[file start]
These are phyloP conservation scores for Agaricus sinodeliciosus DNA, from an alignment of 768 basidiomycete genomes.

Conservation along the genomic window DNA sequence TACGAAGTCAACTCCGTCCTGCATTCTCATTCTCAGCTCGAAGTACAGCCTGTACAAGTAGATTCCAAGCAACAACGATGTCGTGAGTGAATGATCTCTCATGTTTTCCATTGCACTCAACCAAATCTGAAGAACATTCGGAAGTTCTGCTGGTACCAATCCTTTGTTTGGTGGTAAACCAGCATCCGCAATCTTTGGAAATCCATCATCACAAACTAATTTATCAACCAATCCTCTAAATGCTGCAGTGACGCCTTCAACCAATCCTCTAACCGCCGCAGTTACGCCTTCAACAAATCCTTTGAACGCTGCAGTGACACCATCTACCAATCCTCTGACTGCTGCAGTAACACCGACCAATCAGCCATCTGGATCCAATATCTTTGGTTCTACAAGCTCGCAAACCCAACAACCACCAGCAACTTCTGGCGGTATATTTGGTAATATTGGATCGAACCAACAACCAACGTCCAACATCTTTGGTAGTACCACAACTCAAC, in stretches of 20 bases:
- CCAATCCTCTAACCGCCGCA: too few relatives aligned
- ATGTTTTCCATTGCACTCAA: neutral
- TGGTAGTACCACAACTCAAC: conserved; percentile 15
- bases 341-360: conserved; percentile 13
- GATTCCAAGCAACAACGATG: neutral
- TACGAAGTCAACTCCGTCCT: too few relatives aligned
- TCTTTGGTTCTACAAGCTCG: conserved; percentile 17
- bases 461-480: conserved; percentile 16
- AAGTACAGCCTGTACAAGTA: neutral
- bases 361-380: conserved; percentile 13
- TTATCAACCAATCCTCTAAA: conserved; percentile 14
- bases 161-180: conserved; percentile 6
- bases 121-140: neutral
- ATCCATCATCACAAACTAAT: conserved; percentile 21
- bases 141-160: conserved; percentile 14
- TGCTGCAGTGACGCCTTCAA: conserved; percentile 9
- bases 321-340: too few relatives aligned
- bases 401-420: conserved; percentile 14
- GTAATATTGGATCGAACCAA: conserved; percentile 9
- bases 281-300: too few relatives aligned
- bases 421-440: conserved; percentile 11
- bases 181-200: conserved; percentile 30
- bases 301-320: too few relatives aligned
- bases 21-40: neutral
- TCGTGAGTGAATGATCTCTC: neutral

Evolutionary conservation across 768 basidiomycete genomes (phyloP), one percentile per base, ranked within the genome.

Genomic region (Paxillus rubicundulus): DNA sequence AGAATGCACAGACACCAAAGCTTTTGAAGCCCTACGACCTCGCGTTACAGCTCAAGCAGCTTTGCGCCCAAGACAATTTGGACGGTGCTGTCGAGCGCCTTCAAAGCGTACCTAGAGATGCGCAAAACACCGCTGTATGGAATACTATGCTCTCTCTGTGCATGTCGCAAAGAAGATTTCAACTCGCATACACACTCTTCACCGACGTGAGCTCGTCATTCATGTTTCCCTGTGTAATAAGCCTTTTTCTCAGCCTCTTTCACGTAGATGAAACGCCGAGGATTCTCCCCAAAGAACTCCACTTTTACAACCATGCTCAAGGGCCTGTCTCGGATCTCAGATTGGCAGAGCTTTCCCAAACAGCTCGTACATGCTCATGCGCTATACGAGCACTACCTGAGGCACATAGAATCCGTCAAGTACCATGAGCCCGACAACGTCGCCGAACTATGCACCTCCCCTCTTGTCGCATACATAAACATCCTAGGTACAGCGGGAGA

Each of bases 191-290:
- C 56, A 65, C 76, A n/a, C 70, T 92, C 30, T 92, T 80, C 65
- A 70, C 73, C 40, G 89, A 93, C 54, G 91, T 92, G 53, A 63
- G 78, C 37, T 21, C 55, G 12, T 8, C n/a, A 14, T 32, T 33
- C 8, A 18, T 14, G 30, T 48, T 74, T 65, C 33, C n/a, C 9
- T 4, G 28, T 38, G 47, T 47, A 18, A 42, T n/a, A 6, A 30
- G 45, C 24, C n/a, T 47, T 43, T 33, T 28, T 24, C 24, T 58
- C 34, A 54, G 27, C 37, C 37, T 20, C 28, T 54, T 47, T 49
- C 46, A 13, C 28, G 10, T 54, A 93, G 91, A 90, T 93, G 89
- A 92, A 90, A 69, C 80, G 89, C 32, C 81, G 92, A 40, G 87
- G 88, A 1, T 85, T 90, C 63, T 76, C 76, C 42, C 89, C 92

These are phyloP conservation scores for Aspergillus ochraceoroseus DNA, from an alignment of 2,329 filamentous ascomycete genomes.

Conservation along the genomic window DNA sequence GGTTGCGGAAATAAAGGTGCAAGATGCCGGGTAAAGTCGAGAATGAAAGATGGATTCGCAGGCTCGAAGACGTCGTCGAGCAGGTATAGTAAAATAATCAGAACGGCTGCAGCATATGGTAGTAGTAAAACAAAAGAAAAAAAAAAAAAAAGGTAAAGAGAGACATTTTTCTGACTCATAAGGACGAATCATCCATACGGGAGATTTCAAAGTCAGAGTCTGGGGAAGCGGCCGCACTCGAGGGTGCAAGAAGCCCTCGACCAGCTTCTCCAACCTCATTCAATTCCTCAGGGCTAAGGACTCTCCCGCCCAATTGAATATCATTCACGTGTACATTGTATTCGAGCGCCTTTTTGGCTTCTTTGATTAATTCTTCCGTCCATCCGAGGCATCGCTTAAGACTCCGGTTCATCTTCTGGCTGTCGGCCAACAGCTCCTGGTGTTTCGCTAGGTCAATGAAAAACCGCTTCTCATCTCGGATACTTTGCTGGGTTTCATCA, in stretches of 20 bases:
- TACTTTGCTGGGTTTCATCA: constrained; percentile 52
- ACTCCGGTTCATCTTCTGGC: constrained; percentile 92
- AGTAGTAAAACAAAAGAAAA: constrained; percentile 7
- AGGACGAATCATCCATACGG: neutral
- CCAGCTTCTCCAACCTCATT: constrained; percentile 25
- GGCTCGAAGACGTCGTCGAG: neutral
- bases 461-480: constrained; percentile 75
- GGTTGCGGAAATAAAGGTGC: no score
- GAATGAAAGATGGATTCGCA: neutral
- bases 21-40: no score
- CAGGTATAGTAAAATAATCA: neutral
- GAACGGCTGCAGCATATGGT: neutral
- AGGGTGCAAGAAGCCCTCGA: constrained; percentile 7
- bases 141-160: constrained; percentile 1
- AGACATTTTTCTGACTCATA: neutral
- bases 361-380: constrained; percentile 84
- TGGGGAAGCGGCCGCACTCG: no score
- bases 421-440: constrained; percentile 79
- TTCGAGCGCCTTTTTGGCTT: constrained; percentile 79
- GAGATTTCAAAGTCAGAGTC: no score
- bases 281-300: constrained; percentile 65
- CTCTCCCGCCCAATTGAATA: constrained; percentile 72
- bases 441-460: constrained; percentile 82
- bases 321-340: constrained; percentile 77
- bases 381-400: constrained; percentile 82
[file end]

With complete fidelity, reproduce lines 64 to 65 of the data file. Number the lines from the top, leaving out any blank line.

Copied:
- CTCTCCCGCCCAATTGAATA: constrained; percentile 72
- bases 441-460: constrained; percentile 82